Frederick Douglass' 1851 tour of Allegany County provides some unique insights into the philosophy and tactics of this iconic slave-turned-abolitionist.
What began as an apartment building in 1896 became the Lenox Hotel in 1901 during the Pan-American Exposition.
Asa Ransom was one of Western New York's most intriguing—yet mysterious—early pioneers. We take a look back at his life and accomplishments.
What was it like to spend an evening at The Chez Ami? This series of photos conjures up a virtual visit – providing a glimpse for those who missed it, and evoking nostalgia for those who did not.
In the 1930s and 40s, "The Chez" was the place to go for a glamorous night out. Sandy Sease recalls the history of this iconic Buffalo restaurant, as only a family member can.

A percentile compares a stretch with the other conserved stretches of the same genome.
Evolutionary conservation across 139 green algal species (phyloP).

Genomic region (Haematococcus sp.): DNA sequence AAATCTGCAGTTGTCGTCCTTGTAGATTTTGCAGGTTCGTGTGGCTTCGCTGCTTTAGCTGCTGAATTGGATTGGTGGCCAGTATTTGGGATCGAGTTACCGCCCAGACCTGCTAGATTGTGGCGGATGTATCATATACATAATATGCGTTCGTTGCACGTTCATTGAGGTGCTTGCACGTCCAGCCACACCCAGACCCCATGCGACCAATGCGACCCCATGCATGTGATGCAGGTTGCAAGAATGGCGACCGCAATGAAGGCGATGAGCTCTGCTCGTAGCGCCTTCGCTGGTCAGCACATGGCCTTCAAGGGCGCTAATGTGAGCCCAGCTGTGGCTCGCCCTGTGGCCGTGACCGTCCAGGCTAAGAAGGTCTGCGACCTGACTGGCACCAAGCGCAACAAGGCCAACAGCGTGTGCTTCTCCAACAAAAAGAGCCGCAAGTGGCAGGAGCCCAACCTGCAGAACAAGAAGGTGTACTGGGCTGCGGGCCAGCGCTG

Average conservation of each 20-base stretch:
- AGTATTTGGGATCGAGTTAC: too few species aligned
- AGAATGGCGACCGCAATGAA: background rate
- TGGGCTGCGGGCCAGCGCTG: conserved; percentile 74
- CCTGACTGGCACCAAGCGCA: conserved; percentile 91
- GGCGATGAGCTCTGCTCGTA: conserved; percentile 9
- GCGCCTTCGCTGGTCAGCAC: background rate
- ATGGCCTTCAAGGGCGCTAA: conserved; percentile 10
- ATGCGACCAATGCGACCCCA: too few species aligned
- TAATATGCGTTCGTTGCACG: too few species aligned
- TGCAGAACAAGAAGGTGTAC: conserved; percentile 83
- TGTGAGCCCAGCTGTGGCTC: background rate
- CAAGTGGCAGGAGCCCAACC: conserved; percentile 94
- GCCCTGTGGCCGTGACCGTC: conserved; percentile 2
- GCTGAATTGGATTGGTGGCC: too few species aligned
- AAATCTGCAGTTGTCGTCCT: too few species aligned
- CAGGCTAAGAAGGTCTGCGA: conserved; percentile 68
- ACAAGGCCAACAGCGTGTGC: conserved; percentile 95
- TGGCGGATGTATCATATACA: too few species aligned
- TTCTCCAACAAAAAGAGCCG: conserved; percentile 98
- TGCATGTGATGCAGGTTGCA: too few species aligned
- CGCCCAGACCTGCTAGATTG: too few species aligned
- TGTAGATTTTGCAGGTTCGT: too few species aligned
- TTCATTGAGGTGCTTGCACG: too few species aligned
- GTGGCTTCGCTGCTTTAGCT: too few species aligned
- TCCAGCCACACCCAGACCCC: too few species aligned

Abraham Lincoln visited Western New York several times throughout his life, even getting snowed in at Little Valley. Alan Manchester looks at the evidence to determine when Lincoln stopped at the Cattaraugus County town.
Not everyone in Western New York in the late 1800s was a fan of the drink. Fredonia’s Women’s Temperance Union took a stand against alcohol in December 1873, successfully closing many drinking establishments and laying the roots for the national W.C.T.U..
In 1870, Patrick Kane opened a bar on this wedge-shaped plot and, in 1874, built the structure above to be a bar and boardinghouse.